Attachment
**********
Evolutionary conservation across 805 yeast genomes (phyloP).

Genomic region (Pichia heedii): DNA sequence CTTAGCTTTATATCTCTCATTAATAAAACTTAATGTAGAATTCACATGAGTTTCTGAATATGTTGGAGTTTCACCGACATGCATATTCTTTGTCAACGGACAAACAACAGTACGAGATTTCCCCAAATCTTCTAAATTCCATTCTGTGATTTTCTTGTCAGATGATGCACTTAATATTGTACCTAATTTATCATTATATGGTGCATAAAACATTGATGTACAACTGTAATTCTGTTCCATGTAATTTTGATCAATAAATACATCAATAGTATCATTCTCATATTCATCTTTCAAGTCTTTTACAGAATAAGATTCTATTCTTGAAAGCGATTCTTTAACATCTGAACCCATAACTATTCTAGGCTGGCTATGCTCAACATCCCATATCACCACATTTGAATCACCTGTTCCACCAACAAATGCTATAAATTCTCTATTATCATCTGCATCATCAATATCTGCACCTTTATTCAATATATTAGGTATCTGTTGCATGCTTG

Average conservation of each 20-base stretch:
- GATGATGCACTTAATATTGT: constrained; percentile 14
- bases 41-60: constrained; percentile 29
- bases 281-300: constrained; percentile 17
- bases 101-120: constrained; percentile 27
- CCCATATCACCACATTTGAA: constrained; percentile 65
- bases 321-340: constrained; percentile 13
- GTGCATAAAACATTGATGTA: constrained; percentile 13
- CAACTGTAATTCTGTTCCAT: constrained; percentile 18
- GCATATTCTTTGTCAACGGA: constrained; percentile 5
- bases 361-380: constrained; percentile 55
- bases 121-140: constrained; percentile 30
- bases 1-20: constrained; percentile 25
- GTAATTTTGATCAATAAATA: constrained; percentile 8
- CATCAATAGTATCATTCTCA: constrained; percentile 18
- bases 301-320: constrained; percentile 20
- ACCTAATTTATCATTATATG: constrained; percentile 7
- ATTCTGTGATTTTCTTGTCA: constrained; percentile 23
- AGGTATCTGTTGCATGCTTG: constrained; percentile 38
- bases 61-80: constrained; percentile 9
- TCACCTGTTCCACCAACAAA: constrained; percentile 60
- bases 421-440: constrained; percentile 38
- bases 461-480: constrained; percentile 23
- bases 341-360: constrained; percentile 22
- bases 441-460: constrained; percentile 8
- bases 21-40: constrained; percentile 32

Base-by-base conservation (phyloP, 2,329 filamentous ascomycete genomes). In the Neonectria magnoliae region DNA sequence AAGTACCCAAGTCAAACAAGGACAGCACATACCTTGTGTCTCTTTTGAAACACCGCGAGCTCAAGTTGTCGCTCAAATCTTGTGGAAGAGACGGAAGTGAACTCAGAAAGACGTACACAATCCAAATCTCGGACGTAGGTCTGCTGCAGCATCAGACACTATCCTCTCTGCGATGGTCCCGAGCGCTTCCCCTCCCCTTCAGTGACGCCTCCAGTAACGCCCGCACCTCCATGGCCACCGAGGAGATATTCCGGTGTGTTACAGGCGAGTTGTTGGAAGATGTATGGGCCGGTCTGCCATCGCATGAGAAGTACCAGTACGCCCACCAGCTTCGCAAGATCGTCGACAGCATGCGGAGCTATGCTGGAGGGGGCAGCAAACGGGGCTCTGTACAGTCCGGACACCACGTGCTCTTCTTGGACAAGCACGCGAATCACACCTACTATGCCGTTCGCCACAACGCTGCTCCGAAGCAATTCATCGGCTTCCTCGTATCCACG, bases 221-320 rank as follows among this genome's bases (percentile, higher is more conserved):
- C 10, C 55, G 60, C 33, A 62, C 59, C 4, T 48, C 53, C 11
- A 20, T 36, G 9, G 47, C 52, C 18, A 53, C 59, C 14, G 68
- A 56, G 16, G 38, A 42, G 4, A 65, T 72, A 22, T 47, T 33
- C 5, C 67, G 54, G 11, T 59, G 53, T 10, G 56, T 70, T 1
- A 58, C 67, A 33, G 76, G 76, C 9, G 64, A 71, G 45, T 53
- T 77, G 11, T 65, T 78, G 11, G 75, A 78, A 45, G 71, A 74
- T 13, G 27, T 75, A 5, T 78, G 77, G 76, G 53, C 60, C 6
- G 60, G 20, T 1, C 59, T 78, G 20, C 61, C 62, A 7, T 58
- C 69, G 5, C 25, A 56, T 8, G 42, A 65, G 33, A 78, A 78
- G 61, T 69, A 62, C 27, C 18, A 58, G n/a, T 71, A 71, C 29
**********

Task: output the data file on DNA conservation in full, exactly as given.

Evolutionary conservation across 805 yeast genomes (phyloP).

Genomic region (Pichia heedii): DNA sequence CTTAGCTTTATATCTCTCATTAATAAAACTTAATGTAGAATTCACATGAGTTTCTGAATATGTTGGAGTTTCACCGACATGCATATTCTTTGTCAACGGACAAACAACAGTACGAGATTTCCCCAAATCTTCTAAATTCCATTCTGTGATTTTCTTGTCAGATGATGCACTTAATATTGTACCTAATTTATCATTATATGGTGCATAAAACATTGATGTACAACTGTAATTCTGTTCCATGTAATTTTGATCAATAAATACATCAATAGTATCATTCTCATATTCATCTTTCAAGTCTTTTACAGAATAAGATTCTATTCTTGAAAGCGATTCTTTAACATCTGAACCCATAACTATTCTAGGCTGGCTATGCTCAACATCCCATATCACCACATTTGAATCACCTGTTCCACCAACAAATGCTATAAATTCTCTATTATCATCTGCATCATCAATATCTGCACCTTTATTCAATATATTAGGTATCTGTTGCATGCTTG

Average conservation of each 20-base stretch:
- GATGATGCACTTAATATTGT: constrained; percentile 14
- bases 41-60: constrained; percentile 29
- bases 281-300: constrained; percentile 17
- bases 101-120: constrained; percentile 27
- CCCATATCACCACATTTGAA: constrained; percentile 65
- bases 321-340: constrained; percentile 13
- GTGCATAAAACATTGATGTA: constrained; percentile 13
- CAACTGTAATTCTGTTCCAT: constrained; percentile 18
- GCATATTCTTTGTCAACGGA: constrained; percentile 5
- bases 361-380: constrained; percentile 55
- bases 121-140: constrained; percentile 30
- bases 1-20: constrained; percentile 25
- GTAATTTTGATCAATAAATA: constrained; percentile 8
- CATCAATAGTATCATTCTCA: constrained; percentile 18
- bases 301-320: constrained; percentile 20
- ACCTAATTTATCATTATATG: constrained; percentile 7
- ATTCTGTGATTTTCTTGTCA: constrained; percentile 23
- AGGTATCTGTTGCATGCTTG: constrained; percentile 38
- bases 61-80: constrained; percentile 9
- TCACCTGTTCCACCAACAAA: constrained; percentile 60
- bases 421-440: constrained; percentile 38
- bases 461-480: constrained; percentile 23
- bases 341-360: constrained; percentile 22
- bases 441-460: constrained; percentile 8
- bases 21-40: constrained; percentile 32

Base-by-base conservation (phyloP, 2,329 filamentous ascomycete genomes). In the Neonectria magnoliae region DNA sequence AAGTACCCAAGTCAAACAAGGACAGCACATACCTTGTGTCTCTTTTGAAACACCGCGAGCTCAAGTTGTCGCTCAAATCTTGTGGAAGAGACGGAAGTGAACTCAGAAAGACGTACACAATCCAAATCTCGGACGTAGGTCTGCTGCAGCATCAGACACTATCCTCTCTGCGATGGTCCCGAGCGCTTCCCCTCCCCTTCAGTGACGCCTCCAGTAACGCCCGCACCTCCATGGCCACCGAGGAGATATTCCGGTGTGTTACAGGCGAGTTGTTGGAAGATGTATGGGCCGGTCTGCCATCGCATGAGAAGTACCAGTACGCCCACCAGCTTCGCAAGATCGTCGACAGCATGCGGAGCTATGCTGGAGGGGGCAGCAAACGGGGCTCTGTACAGTCCGGACACCACGTGCTCTTCTTGGACAAGCACGCGAATCACACCTACTATGCCGTTCGCCACAACGCTGCTCCGAAGCAATTCATCGGCTTCCTCGTATCCACG, bases 221-320 rank as follows among this genome's bases (percentile, higher is more conserved):
- C 10, C 55, G 60, C 33, A 62, C 59, C 4, T 48, C 53, C 11
- A 20, T 36, G 9, G 47, C 52, C 18, A 53, C 59, C 14, G 68
- A 56, G 16, G 38, A 42, G 4, A 65, T 72, A 22, T 47, T 33
- C 5, C 67, G 54, G 11, T 59, G 53, T 10, G 56, T 70, T 1
- A 58, C 67, A 33, G 76, G 76, C 9, G 64, A 71, G 45, T 53
- T 77, G 11, T 65, T 78, G 11, G 75, A 78, A 45, G 71, A 74
- T 13, G 27, T 75, A 5, T 78, G 77, G 76, G 53, C 60, C 6
- G 60, G 20, T 1, C 59, T 78, G 20, C 61, C 62, A 7, T 58
- C 69, G 5, C 25, A 56, T 8, G 42, A 65, G 33, A 78, A 78
- G 61, T 69, A 62, C 27, C 18, A 58, G n/a, T 71, A 71, C 29